Shelduck (Tadorna tadorna)



Shelduck © Simon Booth

Shelduck © Simon Booth

Shelducks have considerably changed their behaviour in recent years. Ancestrally a coastal breeder, they now occupy more tetrads inland than at the coast, and from 1993 onwards they have abandoned their traditional post-breeding moult migration to the Heligoland Bight and up to 20,000 birds gather in July to moult on the Mersey estuary, the largest flock in Britain (Wells & Friswell 1998).

Shelducks were confirmed or probably breeding in 59 tetrads in our First Atlas; this has risen to 98 tetrads in those categories now. The 66% increase is almost entirely in inland areas, more than 2 km from tidal waters, as the species has spread across lowland Cheshire. Following occasional previous records, inland breeding in the county has been annual since 1977. The habit rapidly took hold and there were 7 inland tetrads with confirmed and 12 with probable breeding in our First Atlas, and 12 tetrads confirmed and 47 probable in this survey. Shelducks also now nest on Hilbre: they just missed out on our First Atlas, nesting in 1985 but not during 1978-84.

In the estuaries, birds feed on the flowing tidal water, but not much around high or low tides, mostly sieving the mud for the tiny snail Hydrobia which forms the overwhelming majority of their diet. They also eat shrimps, small clams Macoma and ragworms; it is not known on what the inland breeders are feeding.

Breeding Shelducks establish and defend territories of around 1 ha in size, in which pairs do most of their feeding, but these territories do not contain the nest-site, nor do they bring their brood to the same area. Non-breeding birds stay in flocks until they are two or three years old. The female chooses a nest-site, most often in a rabbit burrow, but they will use a variety of suitable holes including in trees, crevices in haystacks, nest boxes (as suspected in the Wybunbury area (SJ65V)), and even in man-made structures. A female laid eight eggs in the hide at Hale Duck Decoy in 2003. Colin Schofield saw a pair fly out of a dockside building in Birkenhead (SJ39F) on 9 June 2004, and even in such incongruous surroundings it is likely that they had at least been prospecting for a nest-site, or may have already had a nest inside.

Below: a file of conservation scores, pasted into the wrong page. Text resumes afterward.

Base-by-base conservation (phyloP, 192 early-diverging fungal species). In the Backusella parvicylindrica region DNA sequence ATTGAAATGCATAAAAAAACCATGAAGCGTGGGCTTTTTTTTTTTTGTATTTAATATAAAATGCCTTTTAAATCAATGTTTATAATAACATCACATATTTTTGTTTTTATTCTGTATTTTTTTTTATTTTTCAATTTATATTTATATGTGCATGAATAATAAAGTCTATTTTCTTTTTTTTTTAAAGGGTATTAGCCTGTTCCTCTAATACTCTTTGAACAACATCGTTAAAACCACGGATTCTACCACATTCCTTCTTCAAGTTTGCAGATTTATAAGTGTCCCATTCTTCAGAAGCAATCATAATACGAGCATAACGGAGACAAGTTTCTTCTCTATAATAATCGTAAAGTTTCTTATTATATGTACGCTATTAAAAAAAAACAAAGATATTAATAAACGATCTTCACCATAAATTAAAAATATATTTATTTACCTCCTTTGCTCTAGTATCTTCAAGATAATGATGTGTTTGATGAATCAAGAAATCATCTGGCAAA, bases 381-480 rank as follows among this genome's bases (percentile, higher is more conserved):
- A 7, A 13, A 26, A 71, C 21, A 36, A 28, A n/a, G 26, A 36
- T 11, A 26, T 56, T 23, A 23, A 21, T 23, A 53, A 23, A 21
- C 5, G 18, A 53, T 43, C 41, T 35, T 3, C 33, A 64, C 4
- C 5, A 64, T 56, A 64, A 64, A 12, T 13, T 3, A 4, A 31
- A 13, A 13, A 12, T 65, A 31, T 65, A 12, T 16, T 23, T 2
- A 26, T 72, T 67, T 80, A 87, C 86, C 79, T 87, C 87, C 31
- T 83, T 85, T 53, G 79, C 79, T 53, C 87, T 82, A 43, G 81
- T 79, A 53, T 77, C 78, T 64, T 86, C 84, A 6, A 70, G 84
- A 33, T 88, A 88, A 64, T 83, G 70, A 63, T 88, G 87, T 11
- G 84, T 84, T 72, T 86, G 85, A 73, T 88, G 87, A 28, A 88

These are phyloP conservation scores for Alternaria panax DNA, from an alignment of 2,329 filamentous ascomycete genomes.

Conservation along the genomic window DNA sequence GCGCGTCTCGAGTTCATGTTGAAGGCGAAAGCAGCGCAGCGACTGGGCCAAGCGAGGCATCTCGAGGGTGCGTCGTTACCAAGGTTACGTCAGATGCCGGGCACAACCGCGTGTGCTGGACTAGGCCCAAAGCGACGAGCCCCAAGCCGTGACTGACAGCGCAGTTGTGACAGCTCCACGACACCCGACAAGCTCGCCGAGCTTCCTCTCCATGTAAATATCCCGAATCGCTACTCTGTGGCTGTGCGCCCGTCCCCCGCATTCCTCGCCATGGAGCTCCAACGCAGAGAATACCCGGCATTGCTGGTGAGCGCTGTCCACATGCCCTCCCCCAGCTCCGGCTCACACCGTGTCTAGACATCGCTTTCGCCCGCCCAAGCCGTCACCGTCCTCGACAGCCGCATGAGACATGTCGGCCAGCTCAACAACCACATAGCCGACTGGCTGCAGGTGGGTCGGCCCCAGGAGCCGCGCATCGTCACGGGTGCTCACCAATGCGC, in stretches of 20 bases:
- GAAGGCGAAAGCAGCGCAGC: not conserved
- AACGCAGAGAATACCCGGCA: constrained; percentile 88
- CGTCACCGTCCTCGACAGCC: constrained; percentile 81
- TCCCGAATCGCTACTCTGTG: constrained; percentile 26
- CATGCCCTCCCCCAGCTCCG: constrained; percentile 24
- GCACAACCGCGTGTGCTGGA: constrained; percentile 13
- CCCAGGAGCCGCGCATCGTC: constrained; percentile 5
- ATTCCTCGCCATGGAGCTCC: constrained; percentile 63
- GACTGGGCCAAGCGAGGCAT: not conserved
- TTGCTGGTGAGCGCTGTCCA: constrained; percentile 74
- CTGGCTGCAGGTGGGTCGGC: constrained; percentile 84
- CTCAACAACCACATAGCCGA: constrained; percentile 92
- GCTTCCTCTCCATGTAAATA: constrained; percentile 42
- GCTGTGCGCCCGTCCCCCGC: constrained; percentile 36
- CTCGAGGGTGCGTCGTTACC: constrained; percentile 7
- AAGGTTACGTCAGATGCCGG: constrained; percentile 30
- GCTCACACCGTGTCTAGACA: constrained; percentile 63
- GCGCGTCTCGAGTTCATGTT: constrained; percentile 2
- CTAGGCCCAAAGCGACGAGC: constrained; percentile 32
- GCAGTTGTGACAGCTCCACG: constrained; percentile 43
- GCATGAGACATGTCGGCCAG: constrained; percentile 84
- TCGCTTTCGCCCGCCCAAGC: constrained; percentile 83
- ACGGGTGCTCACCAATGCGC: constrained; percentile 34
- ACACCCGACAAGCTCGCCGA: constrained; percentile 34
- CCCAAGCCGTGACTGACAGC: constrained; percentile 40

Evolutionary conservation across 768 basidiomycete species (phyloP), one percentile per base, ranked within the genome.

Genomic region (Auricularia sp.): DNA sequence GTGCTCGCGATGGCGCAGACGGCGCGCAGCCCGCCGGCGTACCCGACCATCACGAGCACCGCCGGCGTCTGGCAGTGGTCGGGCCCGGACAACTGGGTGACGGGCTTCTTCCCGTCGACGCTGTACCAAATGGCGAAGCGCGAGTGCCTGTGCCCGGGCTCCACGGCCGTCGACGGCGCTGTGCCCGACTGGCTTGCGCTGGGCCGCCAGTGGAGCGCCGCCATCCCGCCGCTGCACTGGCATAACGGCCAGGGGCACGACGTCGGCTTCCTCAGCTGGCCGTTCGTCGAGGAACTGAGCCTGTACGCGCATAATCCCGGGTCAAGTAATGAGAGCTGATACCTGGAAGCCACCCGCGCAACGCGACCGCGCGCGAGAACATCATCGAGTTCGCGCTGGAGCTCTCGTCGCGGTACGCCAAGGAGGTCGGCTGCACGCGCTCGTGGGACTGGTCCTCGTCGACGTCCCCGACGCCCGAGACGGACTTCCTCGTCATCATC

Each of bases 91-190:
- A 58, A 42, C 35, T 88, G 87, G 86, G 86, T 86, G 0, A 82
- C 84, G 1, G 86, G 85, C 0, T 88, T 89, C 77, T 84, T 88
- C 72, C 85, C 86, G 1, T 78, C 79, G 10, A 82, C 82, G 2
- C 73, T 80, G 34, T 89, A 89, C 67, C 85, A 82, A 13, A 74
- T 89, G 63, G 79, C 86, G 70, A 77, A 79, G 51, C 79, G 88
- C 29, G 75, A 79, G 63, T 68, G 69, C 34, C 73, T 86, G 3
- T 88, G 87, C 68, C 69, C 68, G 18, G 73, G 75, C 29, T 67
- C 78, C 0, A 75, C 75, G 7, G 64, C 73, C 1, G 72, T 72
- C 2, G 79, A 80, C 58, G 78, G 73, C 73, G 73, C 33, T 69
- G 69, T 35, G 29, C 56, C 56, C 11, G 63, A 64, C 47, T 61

Eggs are normally laid from mid-April onwards, into June, although young had hatched by 23 April 1995 at Budworth Mere. Typical clutches contain 8-10 eggs, sometimes up to 12, but there may be more where another female has dumped some eggs into the nest. The female alone incubates, for about 30 days, with the male avoiding the nest for this time, but he knows when the chicks are hatching and returns to guard them and his mate. Despite being accompanied by both parents, many chicks, perhaps two-thirds of the brood, die, usually in the first week or so of life, often from predation by large gulls, but it is seven weeks before they have grown enough to fly. Some pairs look after their offspring throughout this period, but many chicks gather into crèches, with a few adults watching over groups of twenty or more youngsters (Patterson 1982). Crèches of 66 and 41 young were counted in Stanlow Bay in 1999 and a massive crèche of 149 chicks was seen off Ince on 2 July 2000 (CWBRs).

Nearly all of the records of confirmed breeding in this Atlas came when fieldworkers spotted a pair with their delightfully-plumaged chicks, 11 being the largest brood noted. There were five tetrads where a bird was seen visiting a probable nest-site (N), and a further five with pairs displaying, but the vast majority of probable breeding records refer to pairs seen. Such paired birds are not necessarily intending to breed but may be prospecting the area for future years.

With their wide range of nesting areas, Shelducks were catholic in their choice of habitat. Almost all of the inland birds were on standing waterbodies, of all sizes, with birds often seen spreading out into adjacent grassland, either semi-natural or agricultural land, and sometimes into tilled crops.

Some of the most favoured estuarine tetrads held tens of pairs, and surveys in 1998 of the Mersey estuary led to a population estimate of 100+ pairs (CWBR). Few inland tetrads held more than one or two pairs, however, and the county population is likely to be around 200 pairs, considerably more than the estimate twenty years ago of 25-50 pairs.

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